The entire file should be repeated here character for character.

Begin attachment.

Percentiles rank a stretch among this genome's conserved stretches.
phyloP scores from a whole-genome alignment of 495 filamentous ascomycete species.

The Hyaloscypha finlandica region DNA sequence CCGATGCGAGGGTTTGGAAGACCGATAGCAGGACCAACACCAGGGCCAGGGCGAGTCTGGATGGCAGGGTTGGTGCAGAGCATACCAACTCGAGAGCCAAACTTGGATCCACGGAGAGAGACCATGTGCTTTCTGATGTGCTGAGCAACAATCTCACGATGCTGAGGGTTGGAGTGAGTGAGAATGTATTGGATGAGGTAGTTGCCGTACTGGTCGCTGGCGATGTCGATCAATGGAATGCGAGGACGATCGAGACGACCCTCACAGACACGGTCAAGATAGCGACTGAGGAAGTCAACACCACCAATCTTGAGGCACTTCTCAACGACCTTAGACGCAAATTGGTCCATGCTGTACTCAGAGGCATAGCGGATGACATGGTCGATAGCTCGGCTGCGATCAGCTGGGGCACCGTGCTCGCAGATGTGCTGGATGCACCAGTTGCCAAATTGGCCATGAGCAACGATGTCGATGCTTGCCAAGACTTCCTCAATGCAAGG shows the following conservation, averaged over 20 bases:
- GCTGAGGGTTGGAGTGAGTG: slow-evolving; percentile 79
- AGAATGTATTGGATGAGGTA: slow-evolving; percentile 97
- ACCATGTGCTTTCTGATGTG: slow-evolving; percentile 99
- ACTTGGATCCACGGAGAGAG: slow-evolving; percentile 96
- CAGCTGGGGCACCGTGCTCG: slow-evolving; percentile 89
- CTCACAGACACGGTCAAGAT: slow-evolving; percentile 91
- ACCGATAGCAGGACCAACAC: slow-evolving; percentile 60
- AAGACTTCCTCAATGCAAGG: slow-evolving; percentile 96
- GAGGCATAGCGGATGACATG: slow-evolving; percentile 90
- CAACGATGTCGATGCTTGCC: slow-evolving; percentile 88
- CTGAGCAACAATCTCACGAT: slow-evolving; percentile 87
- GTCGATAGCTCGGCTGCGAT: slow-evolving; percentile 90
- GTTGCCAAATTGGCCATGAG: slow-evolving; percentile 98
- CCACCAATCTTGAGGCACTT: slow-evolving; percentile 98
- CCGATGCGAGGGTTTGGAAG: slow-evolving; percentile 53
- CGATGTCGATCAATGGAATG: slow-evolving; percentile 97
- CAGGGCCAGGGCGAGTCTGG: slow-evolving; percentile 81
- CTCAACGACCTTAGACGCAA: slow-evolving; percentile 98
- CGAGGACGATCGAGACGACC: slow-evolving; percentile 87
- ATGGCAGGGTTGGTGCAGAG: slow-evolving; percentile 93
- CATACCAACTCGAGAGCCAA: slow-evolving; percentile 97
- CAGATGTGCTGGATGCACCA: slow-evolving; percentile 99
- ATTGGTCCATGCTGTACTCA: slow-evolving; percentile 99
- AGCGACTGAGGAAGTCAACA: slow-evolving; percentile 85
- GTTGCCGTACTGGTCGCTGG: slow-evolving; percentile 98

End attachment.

Percentiles rank a stretch among this genome's conserved stretches.
phyloP scores from a whole-genome alignment of 495 filamentous ascomycete species.

The Hyaloscypha finlandica region DNA sequence CCGATGCGAGGGTTTGGAAGACCGATAGCAGGACCAACACCAGGGCCAGGGCGAGTCTGGATGGCAGGGTTGGTGCAGAGCATACCAACTCGAGAGCCAAACTTGGATCCACGGAGAGAGACCATGTGCTTTCTGATGTGCTGAGCAACAATCTCACGATGCTGAGGGTTGGAGTGAGTGAGAATGTATTGGATGAGGTAGTTGCCGTACTGGTCGCTGGCGATGTCGATCAATGGAATGCGAGGACGATCGAGACGACCCTCACAGACACGGTCAAGATAGCGACTGAGGAAGTCAACACCACCAATCTTGAGGCACTTCTCAACGACCTTAGACGCAAATTGGTCCATGCTGTACTCAGAGGCATAGCGGATGACATGGTCGATAGCTCGGCTGCGATCAGCTGGGGCACCGTGCTCGCAGATGTGCTGGATGCACCAGTTGCCAAATTGGCCATGAGCAACGATGTCGATGCTTGCCAAGACTTCCTCAATGCAAGG shows the following conservation, averaged over 20 bases:
- GCTGAGGGTTGGAGTGAGTG: slow-evolving; percentile 79
- AGAATGTATTGGATGAGGTA: slow-evolving; percentile 97
- ACCATGTGCTTTCTGATGTG: slow-evolving; percentile 99
- ACTTGGATCCACGGAGAGAG: slow-evolving; percentile 96
- CAGCTGGGGCACCGTGCTCG: slow-evolving; percentile 89
- CTCACAGACACGGTCAAGAT: slow-evolving; percentile 91
- ACCGATAGCAGGACCAACAC: slow-evolving; percentile 60
- AAGACTTCCTCAATGCAAGG: slow-evolving; percentile 96
- GAGGCATAGCGGATGACATG: slow-evolving; percentile 90
- CAACGATGTCGATGCTTGCC: slow-evolving; percentile 88
- CTGAGCAACAATCTCACGAT: slow-evolving; percentile 87
- GTCGATAGCTCGGCTGCGAT: slow-evolving; percentile 90
- GTTGCCAAATTGGCCATGAG: slow-evolving; percentile 98
- CCACCAATCTTGAGGCACTT: slow-evolving; percentile 98
- CCGATGCGAGGGTTTGGAAG: slow-evolving; percentile 53
- CGATGTCGATCAATGGAATG: slow-evolving; percentile 97
- CAGGGCCAGGGCGAGTCTGG: slow-evolving; percentile 81
- CTCAACGACCTTAGACGCAA: slow-evolving; percentile 98
- CGAGGACGATCGAGACGACC: slow-evolving; percentile 87
- ATGGCAGGGTTGGTGCAGAG: slow-evolving; percentile 93
- CATACCAACTCGAGAGCCAA: slow-evolving; percentile 97
- CAGATGTGCTGGATGCACCA: slow-evolving; percentile 99
- ATTGGTCCATGCTGTACTCA: slow-evolving; percentile 99
- AGCGACTGAGGAAGTCAACA: slow-evolving; percentile 85
- GTTGCCGTACTGGTCGCTGG: slow-evolving; percentile 98